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    • "Few participants felt they were able to link strategies to prevent risk-taking behaviour with life issues, self worth and stigma. MSM may have higher rates of alcohol and drug intake [34], may feel they are not at risk of HIV or fear testing [35] and avoid services they perceive as anti-gay [36]–[38], and may avoid disclosing their sexual orientation in traditional VCT sessions [1]. While participants knew about the complex issues faced by high-risk MSM in their daily lives, very few described any alteration in their approach to standard risk-reduction planning. "
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    ABSTRACT: The role of men who have sex with men (MSM) in the African HIV epidemic is gaining recognition yet capacity to address the HIV prevention needs of this group is limited. HIV testing and counselling is not only a critical entry point for biomedical HIV prevention interventions, such as pre-exposure prophylaxis, rectal microbicides and early treatment initiation, but is also an opportunity for focused risk reduction counselling that can support individuals living in difficult circumstances. For prevention efforts to succeed, however, MSM need to access services and they will only do so if these are non-judgmental, informative, focused on their needs, and of clear benefit. This study aimed to understand Kenyan providers' attitudes towards and experiences with counselling MSM in a research clinic targeting this group for HIV prevention. We used in-depth interviews to explore values, attitudes and cognitive and social constructs of 13 counsellors and 3 clinicians providing services to MSM at this clinic. Service providers felt that despite their growing experience, more targeted training would have been helpful to improve their effectiveness in MSM-specific risk reduction counselling. They wanted greater familiarity with MSM in Kenya to better understand the root causes of MSM risk-taking (e.g., poverty, sex work, substance abuse, misconceptions about transmission, stigma, and sexual desire) and felt frustrated at the perceived intractability of some of their clients' issues. In addition, they identified training needs on how to question men about specific risk behaviours, improved strategies for negotiating risk reduction with counselling clients, and improved support supervision from senior counsellors. This paper describes the themes arising from these interviews and makes practical recommendations on training and support supervision systems for nascent MSM HIV prevention programmes in Africa.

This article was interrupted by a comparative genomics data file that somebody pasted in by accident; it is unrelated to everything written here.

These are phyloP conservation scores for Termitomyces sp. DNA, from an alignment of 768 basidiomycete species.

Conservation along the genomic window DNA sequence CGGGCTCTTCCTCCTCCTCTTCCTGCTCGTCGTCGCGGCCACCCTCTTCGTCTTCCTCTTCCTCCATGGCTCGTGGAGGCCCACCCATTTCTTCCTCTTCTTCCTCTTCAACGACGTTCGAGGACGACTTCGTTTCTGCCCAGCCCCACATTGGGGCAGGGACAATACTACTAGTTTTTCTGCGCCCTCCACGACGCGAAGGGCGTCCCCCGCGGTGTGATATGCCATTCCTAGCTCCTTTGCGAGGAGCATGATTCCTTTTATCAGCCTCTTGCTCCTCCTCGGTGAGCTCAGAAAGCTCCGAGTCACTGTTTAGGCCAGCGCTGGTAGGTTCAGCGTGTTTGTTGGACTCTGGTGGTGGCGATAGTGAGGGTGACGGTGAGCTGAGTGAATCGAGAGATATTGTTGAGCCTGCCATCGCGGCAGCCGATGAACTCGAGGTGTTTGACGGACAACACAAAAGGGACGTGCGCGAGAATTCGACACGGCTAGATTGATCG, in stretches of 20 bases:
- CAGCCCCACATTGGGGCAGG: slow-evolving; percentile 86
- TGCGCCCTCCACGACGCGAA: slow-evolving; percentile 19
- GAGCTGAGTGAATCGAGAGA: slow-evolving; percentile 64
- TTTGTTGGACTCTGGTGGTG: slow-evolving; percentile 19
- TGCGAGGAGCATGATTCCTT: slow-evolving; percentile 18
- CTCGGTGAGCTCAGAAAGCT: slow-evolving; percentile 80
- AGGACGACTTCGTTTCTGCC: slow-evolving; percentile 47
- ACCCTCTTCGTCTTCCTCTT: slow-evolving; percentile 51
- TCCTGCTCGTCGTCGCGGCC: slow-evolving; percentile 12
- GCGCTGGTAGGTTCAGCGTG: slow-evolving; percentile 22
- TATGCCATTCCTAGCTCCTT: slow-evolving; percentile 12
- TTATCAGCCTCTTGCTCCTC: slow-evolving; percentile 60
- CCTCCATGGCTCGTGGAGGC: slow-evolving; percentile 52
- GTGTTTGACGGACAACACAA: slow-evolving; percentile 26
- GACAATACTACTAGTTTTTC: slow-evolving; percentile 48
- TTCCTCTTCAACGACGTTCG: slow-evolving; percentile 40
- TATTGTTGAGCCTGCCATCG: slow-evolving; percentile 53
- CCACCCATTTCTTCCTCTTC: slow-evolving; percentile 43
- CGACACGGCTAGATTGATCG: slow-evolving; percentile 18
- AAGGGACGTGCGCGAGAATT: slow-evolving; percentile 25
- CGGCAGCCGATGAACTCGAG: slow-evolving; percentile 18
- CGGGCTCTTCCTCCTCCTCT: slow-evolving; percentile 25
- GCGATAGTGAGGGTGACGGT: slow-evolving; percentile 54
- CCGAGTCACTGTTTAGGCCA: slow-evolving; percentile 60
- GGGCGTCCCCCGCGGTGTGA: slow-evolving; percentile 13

Full-text · Article · Jun 2013 · PLoS ONE